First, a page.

What Causes Blackouts?

Here's a surprising fact: we don't necessarily have to be falling-over-drunk to experience a blackout. Research shows that blackouts can occur after consuming just 3-4 drinks in an hour, especially on an empty stomach. That's about the equivalent of three glasses of wine or three bottles of beer.

We may not be falling down from this amount of alcohol, but it is considered binge drinking. When we drink in excess within a short time frame, our bodies struggle to process the alcohol, leading to a rapid rise in blood alcohol concentration (BAC). Because alcohol affects men and women differently, due to body size and composition, the definitions of binge drinking differ as follows:

  • Individuals assigned male at birth: Five or more drinks in about 2 hours.
  • Individuals assigned female at birth: Four or more drinks within 2 hours.
  • Nonbinary individuals: To understand the parameters of binge drinking in trans and/or gender-expansive individuals, more research is needed at this time.

Remember, it's not just about how much we drink, but how quickly we drink. Downing our drinks rapidly spikes the alcohol level in our bloodstream. This spike overwhelms the hippocampus, disrupting the memory and leading to a blackout.

Why Is Blacking Out a Problem?

While we might be tempted to shrug off a blackout as a one-time event, frequently getting blackout drunk could point towards a larger issue. Chronic heavy drinking can lead to severe health issues: liver disease, heart disease, and an increased risk of certain cancers, just to name a few.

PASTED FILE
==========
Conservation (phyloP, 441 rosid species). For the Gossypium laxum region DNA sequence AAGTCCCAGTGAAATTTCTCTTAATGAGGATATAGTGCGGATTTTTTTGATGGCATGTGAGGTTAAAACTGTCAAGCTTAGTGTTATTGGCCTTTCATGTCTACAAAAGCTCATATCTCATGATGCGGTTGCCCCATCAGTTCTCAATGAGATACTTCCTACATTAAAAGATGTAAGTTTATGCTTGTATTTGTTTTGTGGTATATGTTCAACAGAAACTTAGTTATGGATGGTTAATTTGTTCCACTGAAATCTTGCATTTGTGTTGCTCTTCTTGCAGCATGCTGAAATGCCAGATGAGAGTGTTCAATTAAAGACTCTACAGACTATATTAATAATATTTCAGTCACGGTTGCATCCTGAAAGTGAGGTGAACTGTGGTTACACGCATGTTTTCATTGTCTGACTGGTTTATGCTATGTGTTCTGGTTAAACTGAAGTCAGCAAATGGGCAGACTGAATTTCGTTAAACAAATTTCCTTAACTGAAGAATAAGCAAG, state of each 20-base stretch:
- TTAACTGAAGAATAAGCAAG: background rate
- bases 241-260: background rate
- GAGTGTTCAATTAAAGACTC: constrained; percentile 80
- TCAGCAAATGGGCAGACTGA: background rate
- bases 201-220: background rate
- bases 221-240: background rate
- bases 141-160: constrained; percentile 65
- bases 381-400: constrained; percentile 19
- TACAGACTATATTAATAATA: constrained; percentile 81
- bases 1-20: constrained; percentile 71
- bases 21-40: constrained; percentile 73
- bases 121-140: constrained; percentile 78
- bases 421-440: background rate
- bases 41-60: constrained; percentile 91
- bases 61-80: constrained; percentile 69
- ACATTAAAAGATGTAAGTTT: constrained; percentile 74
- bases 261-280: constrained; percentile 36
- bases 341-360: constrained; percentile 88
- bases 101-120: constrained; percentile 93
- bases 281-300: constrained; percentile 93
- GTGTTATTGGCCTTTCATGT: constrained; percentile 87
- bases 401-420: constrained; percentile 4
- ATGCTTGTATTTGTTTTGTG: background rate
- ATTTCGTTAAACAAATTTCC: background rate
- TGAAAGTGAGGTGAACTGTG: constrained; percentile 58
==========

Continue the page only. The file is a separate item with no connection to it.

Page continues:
In addition to physical health risks, blacking out can also place us in risky or outright dangerous situations. For instance, consider driving home after a night out. Our brain is functioning without the ability to form new memories, impairing our decision-making ability and potentially leading to disastrous outcomes — crashes, DUIs, or worse.

When do we know when our drinking might be problematic? We might believe that we're just social drinkers, enjoying a couple of glasses with friends. However, if we're frequently waking up with hazy memories or unexplained bruises, it might be time to reassess our relationship with alcohol.

Experiencing frequent blackouts is a sign that our drinking is problematic: we’re consistently consuming alcohol at a level that is physically altering how our brain works. The long-term risks are not worth the temporary fix for which many of us turn to alcohol.

How To Stop Getting Blackout Drunk

Blacking out isn't just about a forgotten drunken night; it points to a deep relationship between our brain, our behavior, and the outcomes of our lives. 

If we feel our relationship to drinking has become overwhelming, the key lies in recognizing, understanding, and taking steps towards change.

We're not powerless in the face of this challenge. A good first step is to keep an eye on how much we're drinking, how often, how quickly, and what emotions surround our decision.

Seeking community and professional help may be crucial if we're struggling to manage our drinking habits on our own. If you’re worried for yourself or someone you love, help is available. Reach out! Your long-term well-being is always worth it.

We've all heard the stories that start with, "I was having such a good time last night, but I don't remember how I got home." This is often met with a hearty laugh or two, and life goes on. 

Blackouts from drinking are highly normalized in society, but they shouldn’t be. The truth is, blackouts are more than short-term memory gaps. They’re hazards to our well-being. 

So what is a blackout, on a neurological level? What causes blackouts? And most importantly, how do we prevent blackouts?